Loughborough University
Thesis-2017-AmirHussin.pdf (2.51 MB)

Heuristic methods for coalition structure generation

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posted on 2017-08-31, 08:59 authored by Amir A.B. Amir-Hussin
The Coalition Structure Generation (CSG) problem requires finding an optimal partition of a set of n agents. An optimal partition means one that maximizes global welfare. Computing an optimal coalition structure is computationally hard especially when there are externalities, i.e., when the worth of a coalition is dependent on the organisation of agents outside the coalition. A number of algorithms were previously proposed to solve the CSG problem but most of these methods were designed for systems without externalities. Very little attention has been paid to finding optimal coalition structures in the presence of externalities, although externalities are a key feature of many real world multiagent systems. Moreover, the existing methods, being non-heuristic, have exponential time complexity which means that they are infeasible for any but systems comprised of a small number of agents. The aim of this research is to develop effective heuristic methods for finding optimal coalition structures in systems with externalities, where time taken to find a solution is more important than the quality of the solution. To this end, four different heuristics methods namely tabu search, simulated annealing, ant colony search and particle swarm optimisation are explored. In particular, neighbourhood operators were devised for the effective exploration of the search space and a compact representation method was formulated for storing details about the multiagent system. Using these, the heuristic methods were devised and their performance was evaluated extensively for a wide range of input data.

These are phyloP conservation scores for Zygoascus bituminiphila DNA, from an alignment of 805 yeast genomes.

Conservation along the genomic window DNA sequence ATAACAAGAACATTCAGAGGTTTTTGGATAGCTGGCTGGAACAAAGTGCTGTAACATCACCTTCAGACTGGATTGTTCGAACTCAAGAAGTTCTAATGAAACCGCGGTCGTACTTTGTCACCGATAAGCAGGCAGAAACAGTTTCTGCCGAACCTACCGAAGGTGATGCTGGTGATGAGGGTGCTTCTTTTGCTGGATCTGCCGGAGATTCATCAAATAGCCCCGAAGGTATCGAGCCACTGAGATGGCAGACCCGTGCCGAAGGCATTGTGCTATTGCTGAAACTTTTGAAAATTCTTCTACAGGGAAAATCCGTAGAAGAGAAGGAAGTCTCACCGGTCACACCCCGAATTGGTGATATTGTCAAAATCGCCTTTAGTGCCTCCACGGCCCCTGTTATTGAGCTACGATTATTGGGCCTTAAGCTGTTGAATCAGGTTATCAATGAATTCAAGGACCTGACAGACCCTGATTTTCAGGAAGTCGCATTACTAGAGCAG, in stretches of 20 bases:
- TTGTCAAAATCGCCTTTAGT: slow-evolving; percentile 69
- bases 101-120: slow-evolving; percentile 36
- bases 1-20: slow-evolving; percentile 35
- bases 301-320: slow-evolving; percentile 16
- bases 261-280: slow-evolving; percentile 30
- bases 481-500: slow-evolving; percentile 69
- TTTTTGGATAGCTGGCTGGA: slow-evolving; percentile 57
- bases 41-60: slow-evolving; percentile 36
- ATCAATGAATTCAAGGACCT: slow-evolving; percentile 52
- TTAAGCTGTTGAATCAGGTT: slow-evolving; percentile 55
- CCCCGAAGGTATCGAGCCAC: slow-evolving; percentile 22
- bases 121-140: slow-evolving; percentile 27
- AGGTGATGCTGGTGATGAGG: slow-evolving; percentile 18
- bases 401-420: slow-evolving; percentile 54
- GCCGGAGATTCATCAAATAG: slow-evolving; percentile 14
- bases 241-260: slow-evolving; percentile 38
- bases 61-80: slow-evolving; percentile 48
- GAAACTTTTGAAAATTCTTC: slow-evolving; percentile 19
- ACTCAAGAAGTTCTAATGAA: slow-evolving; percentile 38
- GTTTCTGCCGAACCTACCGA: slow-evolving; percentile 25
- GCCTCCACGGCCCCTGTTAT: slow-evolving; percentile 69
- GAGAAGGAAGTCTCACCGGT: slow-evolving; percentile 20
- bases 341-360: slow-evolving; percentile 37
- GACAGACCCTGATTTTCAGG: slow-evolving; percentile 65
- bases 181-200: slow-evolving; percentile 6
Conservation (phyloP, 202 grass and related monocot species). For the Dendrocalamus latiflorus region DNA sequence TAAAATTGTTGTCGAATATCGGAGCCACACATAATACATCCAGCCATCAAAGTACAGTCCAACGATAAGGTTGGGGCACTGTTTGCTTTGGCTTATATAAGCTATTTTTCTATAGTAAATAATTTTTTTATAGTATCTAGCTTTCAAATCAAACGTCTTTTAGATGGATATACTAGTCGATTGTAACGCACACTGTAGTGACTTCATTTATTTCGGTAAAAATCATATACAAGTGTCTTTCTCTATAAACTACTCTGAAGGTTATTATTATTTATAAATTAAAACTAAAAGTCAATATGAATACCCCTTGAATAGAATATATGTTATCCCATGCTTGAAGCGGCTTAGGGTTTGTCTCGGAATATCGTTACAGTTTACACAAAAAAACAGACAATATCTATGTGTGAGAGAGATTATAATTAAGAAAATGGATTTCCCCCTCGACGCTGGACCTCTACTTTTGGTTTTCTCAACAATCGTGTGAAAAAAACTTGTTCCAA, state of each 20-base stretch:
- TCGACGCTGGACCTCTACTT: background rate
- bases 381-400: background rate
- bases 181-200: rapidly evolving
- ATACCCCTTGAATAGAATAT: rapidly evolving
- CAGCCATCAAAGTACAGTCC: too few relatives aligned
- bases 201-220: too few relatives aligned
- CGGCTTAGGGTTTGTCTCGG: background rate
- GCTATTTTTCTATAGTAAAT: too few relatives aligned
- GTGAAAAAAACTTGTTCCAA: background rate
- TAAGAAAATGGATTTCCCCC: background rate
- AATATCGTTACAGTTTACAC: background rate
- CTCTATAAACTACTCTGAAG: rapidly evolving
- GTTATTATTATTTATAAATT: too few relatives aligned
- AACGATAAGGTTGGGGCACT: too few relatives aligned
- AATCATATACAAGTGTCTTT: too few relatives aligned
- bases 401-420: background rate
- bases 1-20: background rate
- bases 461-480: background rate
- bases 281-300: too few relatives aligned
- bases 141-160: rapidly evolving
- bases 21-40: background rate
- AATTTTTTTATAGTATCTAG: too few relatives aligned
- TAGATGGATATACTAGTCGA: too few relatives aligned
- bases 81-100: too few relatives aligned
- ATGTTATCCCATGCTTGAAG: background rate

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© Amir Aatieff Amir Hussin

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This work is made available according to the conditions of the Creative Commons Attribution-NonCommercial-NoDerivatives 4.0 International (CC BY-NC-ND 4.0) licence. Full details of this licence are available at: https://creativecommons.org/licenses/by-nc-nd/4.0/

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A Doctoral Thesis. Submitted in partial fulfilment of the requirements for the award of Doctor of Philosophy of Loughborough University.


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